Without a political consensus on the nature and cause of the crises or on ways to resolve them, what might have been a broad debate on "national goals" has turned into an acute struggle to shape the country's future, and the party congress was chosen as the forum.

The Soviet Union's problems are so pressing that the congress, originally scheduled for next spring, five years after the last, was brought forward twice and has become the focus of political maneuvering here for more than six months.

"We are in a watershed period, no question about it," a senior official at the party's Central Committee headquarters said last week. "Much must be discussed, much must be decided, and then much must be done. . . .

"The struggle that has gone on, and still goes on, around the congress, the party platform and the internal changes in the party has been intense. We are not talking about words or even ideas--we are talking about revolutionary changes in the way this country is run.

"These changes are precisely revolutionary in that most of the country's power holders are being overturned--and not just political power, but economic power and broad social power as well."

The struggle has pitted reformers against conservatives, workers against their bosses, the bosses against the bureaucrats, farmers against urbanites, provinces against the center, ethnic minorities against the Russians. There are conflicts inside conflicts, and long-forbidden factions within the party and political groups outside have proliferated rapidly.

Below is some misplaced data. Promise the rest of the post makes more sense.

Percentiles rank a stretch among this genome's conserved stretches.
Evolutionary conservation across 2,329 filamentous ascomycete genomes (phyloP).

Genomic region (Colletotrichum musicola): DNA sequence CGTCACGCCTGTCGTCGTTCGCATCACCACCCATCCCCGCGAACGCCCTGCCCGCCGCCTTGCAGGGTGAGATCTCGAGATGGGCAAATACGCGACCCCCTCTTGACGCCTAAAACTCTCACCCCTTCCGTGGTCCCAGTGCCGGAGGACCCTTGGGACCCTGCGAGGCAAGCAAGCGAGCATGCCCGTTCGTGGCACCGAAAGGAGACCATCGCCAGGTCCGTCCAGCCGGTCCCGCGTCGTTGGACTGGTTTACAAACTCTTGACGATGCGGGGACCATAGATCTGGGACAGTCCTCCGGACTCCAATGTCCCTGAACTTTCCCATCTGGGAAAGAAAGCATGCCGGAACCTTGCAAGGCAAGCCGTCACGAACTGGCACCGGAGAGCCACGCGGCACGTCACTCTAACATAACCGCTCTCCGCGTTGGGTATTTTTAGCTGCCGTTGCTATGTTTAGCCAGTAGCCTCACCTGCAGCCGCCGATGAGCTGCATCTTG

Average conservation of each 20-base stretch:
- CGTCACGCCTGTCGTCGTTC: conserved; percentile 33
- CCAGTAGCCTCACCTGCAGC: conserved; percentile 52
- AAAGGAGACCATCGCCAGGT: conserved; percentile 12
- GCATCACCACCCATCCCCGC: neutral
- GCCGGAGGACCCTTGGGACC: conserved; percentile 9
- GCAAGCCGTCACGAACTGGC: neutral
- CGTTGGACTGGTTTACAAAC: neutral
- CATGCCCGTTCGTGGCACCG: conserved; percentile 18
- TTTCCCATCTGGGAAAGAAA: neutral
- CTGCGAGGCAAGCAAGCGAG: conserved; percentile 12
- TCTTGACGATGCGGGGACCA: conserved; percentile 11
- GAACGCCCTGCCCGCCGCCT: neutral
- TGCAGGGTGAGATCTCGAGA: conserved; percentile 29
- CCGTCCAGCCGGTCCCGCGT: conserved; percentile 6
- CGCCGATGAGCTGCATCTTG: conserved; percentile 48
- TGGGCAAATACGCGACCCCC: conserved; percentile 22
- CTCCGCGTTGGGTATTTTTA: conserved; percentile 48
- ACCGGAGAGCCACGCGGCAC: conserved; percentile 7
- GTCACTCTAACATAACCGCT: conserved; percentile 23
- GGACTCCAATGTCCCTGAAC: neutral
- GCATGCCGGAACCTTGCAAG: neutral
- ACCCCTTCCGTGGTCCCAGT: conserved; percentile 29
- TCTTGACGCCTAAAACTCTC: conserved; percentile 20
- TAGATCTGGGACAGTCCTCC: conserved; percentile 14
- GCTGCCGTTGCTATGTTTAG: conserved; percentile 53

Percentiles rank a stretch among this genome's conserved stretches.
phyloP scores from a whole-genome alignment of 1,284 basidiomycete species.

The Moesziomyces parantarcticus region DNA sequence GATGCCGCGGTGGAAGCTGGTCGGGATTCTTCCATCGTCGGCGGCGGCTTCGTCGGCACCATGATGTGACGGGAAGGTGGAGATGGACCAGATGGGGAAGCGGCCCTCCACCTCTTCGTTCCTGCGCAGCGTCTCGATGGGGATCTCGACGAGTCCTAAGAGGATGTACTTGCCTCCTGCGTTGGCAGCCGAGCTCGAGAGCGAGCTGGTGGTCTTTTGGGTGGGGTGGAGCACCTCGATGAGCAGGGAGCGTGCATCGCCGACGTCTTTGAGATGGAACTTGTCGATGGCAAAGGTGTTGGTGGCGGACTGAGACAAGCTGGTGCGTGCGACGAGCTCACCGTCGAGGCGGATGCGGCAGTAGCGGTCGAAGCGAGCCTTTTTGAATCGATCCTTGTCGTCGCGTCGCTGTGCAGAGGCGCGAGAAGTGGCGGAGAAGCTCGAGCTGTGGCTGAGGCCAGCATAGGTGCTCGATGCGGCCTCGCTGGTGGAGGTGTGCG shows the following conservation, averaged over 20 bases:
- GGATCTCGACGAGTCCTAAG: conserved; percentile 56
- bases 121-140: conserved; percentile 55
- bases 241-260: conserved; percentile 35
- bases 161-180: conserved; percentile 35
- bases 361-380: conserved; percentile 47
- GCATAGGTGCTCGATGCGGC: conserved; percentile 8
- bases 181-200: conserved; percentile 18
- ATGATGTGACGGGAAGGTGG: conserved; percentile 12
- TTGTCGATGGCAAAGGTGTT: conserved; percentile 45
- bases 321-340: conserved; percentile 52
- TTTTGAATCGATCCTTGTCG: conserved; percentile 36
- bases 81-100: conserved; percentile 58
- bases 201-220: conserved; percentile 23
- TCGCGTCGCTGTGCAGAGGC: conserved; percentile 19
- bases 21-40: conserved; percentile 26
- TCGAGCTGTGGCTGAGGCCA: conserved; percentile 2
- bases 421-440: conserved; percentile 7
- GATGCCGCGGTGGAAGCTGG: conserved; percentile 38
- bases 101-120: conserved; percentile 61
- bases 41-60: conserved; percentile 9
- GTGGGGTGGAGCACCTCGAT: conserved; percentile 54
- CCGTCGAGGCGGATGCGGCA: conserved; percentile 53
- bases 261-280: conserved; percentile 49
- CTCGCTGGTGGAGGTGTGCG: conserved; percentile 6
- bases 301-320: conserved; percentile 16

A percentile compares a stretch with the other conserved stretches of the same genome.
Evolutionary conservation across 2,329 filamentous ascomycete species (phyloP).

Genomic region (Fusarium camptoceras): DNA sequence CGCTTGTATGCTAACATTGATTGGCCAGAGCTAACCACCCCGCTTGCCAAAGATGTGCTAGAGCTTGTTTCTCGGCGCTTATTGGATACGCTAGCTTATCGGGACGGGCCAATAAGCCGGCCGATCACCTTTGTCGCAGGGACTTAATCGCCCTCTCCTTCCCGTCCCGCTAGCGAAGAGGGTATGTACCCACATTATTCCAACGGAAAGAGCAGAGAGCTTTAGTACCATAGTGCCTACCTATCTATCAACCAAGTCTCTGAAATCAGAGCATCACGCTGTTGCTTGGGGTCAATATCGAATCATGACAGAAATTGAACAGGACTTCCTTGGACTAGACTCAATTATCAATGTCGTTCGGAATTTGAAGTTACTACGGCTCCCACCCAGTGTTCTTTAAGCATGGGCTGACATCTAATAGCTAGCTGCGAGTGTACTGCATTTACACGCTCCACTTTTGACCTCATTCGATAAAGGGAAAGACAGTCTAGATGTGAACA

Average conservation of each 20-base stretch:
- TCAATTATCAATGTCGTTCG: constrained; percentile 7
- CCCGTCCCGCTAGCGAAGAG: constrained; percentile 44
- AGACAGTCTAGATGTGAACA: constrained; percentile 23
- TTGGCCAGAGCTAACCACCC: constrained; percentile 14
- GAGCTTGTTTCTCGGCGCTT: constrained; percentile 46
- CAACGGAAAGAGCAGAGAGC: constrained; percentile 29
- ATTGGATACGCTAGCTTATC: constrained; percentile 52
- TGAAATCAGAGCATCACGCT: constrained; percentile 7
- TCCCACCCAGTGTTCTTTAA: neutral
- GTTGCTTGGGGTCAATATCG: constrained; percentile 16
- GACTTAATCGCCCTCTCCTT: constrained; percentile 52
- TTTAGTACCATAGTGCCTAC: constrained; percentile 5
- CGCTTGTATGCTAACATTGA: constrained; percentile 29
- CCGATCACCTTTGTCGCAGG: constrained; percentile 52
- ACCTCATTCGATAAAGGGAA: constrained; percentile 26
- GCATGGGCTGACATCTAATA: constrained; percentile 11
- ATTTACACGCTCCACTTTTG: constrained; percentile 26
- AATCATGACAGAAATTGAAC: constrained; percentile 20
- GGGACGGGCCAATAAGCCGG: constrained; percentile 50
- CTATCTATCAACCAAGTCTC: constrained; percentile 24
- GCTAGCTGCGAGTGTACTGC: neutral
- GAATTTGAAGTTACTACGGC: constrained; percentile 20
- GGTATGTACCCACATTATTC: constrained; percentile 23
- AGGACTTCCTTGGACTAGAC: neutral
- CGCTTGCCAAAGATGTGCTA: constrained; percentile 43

"Some people say this is unimportant, or that it won't be decisive, or even that it is sham politics," a Soviet political commentator remarked last week. "If that is so, what are people fighting about? No, this is about real change, and what we do will determine whether we live better or worse."

The congress, in fact, is regarded by the party as its most important since the Communists came to power in the 1917 Bolshevik Revolution. Not only is the fate of the nation at stake but so is the fate of the party.

The upheaval of the last five years has been so momentous that the party's once unquestioned authority has diminished to the point where every decision is questioned; there was even a question last week whether the congress would be held as scheduled.

"Consider the problem--we have to lead, but fewer and fewer people are willing to follow," one official at the Central Committee headquarters said. "We talk about a multi-party system, but at this point there is only us and, in any case, we are for sharing power, not abandoning it. So, we have to lead, and we want to lead, but we must regain the trust we have squandered, not just in those dark decades but even in the past few years."

The party's membership is declining; it is threatened by potential splits to both the left and the right. And popular trust has diminished to where the party's own opinion polls show that the Russian Orthodox Church, the Red Army and even the KGB, the Soviet security service, are all held in higher esteem.